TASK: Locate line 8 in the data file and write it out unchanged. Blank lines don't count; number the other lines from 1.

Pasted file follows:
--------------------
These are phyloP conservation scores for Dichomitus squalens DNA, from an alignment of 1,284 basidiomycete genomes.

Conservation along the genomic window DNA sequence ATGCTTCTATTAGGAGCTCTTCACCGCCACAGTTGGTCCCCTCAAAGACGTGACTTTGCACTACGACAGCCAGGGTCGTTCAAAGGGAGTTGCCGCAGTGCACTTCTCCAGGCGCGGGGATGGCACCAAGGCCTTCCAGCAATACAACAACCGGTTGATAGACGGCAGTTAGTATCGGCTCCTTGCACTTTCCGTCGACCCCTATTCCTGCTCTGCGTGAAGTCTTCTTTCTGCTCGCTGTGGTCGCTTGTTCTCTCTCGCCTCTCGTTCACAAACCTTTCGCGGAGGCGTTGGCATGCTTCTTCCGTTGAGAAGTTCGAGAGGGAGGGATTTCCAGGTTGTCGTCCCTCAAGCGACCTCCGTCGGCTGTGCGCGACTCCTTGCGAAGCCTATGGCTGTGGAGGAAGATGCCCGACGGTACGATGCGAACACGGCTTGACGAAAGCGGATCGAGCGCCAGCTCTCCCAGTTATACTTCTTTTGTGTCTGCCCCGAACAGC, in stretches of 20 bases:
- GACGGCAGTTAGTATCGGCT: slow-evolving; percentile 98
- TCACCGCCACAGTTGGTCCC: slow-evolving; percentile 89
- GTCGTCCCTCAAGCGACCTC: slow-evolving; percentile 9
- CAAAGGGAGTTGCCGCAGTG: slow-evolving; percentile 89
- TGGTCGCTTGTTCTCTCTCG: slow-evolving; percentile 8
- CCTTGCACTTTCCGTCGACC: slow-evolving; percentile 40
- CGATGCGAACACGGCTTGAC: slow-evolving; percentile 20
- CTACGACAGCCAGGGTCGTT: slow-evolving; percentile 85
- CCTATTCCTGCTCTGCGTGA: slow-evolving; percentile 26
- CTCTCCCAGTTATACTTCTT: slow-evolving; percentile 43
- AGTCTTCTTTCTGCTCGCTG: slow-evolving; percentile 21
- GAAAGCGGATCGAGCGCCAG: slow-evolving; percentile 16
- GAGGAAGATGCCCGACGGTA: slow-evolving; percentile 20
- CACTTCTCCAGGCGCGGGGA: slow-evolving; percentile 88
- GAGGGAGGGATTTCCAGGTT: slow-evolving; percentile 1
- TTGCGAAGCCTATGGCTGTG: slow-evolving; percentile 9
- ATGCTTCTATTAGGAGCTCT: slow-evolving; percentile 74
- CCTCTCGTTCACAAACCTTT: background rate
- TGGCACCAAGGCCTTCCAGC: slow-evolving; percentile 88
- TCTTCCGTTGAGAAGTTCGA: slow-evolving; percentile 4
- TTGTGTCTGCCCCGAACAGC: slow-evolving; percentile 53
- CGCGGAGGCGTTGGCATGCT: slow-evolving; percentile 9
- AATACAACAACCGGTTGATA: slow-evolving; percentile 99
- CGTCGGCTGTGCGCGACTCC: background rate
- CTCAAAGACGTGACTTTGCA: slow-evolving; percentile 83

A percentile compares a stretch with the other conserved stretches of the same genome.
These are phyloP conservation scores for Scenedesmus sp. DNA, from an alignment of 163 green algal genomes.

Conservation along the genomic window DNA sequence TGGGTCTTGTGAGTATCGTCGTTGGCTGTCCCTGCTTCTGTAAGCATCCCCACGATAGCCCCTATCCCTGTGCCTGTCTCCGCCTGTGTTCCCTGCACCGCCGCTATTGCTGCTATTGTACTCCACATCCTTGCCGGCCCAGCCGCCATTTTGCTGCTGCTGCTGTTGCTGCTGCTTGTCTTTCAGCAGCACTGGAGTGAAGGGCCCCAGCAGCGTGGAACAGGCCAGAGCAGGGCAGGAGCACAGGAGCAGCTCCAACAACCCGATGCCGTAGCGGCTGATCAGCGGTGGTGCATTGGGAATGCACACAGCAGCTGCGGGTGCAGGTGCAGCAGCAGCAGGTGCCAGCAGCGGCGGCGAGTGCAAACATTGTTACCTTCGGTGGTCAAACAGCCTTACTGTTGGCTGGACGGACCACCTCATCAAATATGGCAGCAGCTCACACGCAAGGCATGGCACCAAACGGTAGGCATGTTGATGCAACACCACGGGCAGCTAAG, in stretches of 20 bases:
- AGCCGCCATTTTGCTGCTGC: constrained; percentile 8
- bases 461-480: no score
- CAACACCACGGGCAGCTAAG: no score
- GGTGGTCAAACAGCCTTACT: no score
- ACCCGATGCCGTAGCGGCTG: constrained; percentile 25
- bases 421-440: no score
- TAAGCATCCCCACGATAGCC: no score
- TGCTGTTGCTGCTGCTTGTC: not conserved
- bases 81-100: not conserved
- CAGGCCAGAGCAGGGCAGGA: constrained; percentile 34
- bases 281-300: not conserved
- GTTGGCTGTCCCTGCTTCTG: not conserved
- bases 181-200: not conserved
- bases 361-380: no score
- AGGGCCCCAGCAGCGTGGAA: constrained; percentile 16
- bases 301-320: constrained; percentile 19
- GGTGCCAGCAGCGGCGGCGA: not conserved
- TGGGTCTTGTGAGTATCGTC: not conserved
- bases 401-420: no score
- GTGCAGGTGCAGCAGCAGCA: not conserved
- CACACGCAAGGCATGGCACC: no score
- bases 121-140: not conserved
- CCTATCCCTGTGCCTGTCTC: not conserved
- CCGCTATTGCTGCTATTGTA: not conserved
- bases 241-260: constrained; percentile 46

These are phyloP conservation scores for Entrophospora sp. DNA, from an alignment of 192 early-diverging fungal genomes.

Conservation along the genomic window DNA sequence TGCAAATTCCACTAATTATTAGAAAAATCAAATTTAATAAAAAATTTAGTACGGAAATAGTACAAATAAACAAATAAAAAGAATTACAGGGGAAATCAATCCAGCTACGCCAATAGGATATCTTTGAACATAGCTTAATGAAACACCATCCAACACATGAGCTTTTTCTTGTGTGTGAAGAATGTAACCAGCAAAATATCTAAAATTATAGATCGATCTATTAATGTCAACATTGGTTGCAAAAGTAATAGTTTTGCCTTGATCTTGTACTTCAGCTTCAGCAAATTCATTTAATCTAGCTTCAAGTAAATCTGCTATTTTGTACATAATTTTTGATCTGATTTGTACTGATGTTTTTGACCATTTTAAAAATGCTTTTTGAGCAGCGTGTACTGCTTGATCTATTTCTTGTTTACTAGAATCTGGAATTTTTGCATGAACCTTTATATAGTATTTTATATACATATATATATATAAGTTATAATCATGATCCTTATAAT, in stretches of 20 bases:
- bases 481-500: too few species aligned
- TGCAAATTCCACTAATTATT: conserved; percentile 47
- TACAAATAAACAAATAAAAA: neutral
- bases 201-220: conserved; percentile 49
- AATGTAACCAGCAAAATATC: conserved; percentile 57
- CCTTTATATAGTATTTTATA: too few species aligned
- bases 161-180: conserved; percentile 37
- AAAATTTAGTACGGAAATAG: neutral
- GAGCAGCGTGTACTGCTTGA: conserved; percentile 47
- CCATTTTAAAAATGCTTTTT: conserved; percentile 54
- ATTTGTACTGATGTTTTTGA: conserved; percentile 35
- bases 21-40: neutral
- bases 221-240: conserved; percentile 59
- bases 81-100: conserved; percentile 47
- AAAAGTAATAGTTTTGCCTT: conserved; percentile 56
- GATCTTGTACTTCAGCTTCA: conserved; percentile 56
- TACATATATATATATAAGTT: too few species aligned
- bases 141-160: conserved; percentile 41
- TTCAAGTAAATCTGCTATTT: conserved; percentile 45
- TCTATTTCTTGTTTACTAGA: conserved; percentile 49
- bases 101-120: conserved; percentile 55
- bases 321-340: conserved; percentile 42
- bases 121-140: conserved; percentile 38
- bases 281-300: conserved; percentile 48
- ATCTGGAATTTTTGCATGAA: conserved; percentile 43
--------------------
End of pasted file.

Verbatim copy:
- CCTTGCACTTTCCGTCGACC: slow-evolving; percentile 40